Faire son beurre: A French expression you may hear today
Supermarket chain Monoprix has been accused of ‘making its butter’ from anti-police propaganda. We look at what this expression means…
Learn French words and expressions you may hear in the news today Pic: The Connexion
Monoprix, one of France’s most popular food stores, has been caught in a controversy over offensive packaging on smoothie drinks.
German brand true fruits features the anti-police acronym ACAB (‘All Cops Are Bastards’) on one of its smoothie bottles.
After being publicly called out by the French police union Alliance Police Nationale for selling the drink, Monoprix announced via Twitter that they will be taking the “smoothie of shame” off their shelves.
Both true fruits and Monoprix have been accused in the French press of faire son beurre – making their butter – from spreading anti-police hatred.
To make one’s butter means to benefit from something, often financially.
It does not necessarily mean that the money has been made in a negative or ‘dodgy’ way, however; it can be used to denote any kind of money-making or profit.
The phrase dates to the 14th century when butter was viewed as a luxury product enjoyed mainly by the rich. For peasants, making butter would be considered a treat or perhaps moving up the ranks of society.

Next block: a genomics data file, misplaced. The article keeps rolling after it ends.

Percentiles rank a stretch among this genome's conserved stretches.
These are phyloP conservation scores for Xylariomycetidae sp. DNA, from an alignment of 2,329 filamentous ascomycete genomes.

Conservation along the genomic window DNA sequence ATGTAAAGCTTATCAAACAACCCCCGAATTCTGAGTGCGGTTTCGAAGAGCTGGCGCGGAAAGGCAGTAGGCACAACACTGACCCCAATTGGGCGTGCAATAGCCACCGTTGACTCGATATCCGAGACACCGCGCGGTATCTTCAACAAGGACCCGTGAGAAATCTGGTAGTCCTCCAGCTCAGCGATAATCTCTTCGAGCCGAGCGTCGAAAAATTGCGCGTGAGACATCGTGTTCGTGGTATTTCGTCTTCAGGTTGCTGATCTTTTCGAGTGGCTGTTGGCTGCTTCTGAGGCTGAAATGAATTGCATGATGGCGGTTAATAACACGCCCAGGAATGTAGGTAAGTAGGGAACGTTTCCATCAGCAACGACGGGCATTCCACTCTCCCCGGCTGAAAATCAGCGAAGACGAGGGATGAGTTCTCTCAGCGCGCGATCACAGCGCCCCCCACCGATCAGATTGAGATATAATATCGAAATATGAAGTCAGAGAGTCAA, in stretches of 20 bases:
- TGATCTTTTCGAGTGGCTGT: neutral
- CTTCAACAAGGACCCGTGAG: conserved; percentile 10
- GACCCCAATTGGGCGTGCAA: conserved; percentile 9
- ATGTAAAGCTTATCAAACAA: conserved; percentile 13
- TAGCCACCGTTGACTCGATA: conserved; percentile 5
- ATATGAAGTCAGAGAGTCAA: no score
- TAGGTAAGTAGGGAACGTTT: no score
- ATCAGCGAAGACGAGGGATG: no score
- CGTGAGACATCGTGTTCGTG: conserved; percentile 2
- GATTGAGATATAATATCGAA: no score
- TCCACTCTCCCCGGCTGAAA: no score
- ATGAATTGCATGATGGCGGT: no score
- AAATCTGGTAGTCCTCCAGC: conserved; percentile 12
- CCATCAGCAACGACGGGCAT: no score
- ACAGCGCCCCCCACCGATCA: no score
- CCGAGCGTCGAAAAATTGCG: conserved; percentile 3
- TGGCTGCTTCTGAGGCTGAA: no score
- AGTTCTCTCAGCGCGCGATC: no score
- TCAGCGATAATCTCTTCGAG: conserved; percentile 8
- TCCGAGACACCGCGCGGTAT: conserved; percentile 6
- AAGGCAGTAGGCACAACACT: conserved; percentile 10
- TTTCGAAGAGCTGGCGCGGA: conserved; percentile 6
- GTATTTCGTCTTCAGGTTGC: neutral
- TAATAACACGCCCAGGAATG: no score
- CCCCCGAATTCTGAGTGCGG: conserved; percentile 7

One of the earliest mentions of the expression is in 1821 in the Glossaire argotique des mots employés au bagne de Brest - a glossary of slang words and terms used in the Bagne de Brest prison.
Soon after, French writer Honoré de Balzac used the phrase in his 1842 novel Un début dans la vie (A Start in Life).
By then, the expression had cemented itself in the French language.
Curiously, however, before it became popular among the upper classes, butter was considered a peasant’s food during the Middle Ages.
The expression compter pour du beurre, which literally means to ‘count for butter’, is used to refer to someone or something with little value or which has been given little consideration. In English, this might translate as “to count for nothing”.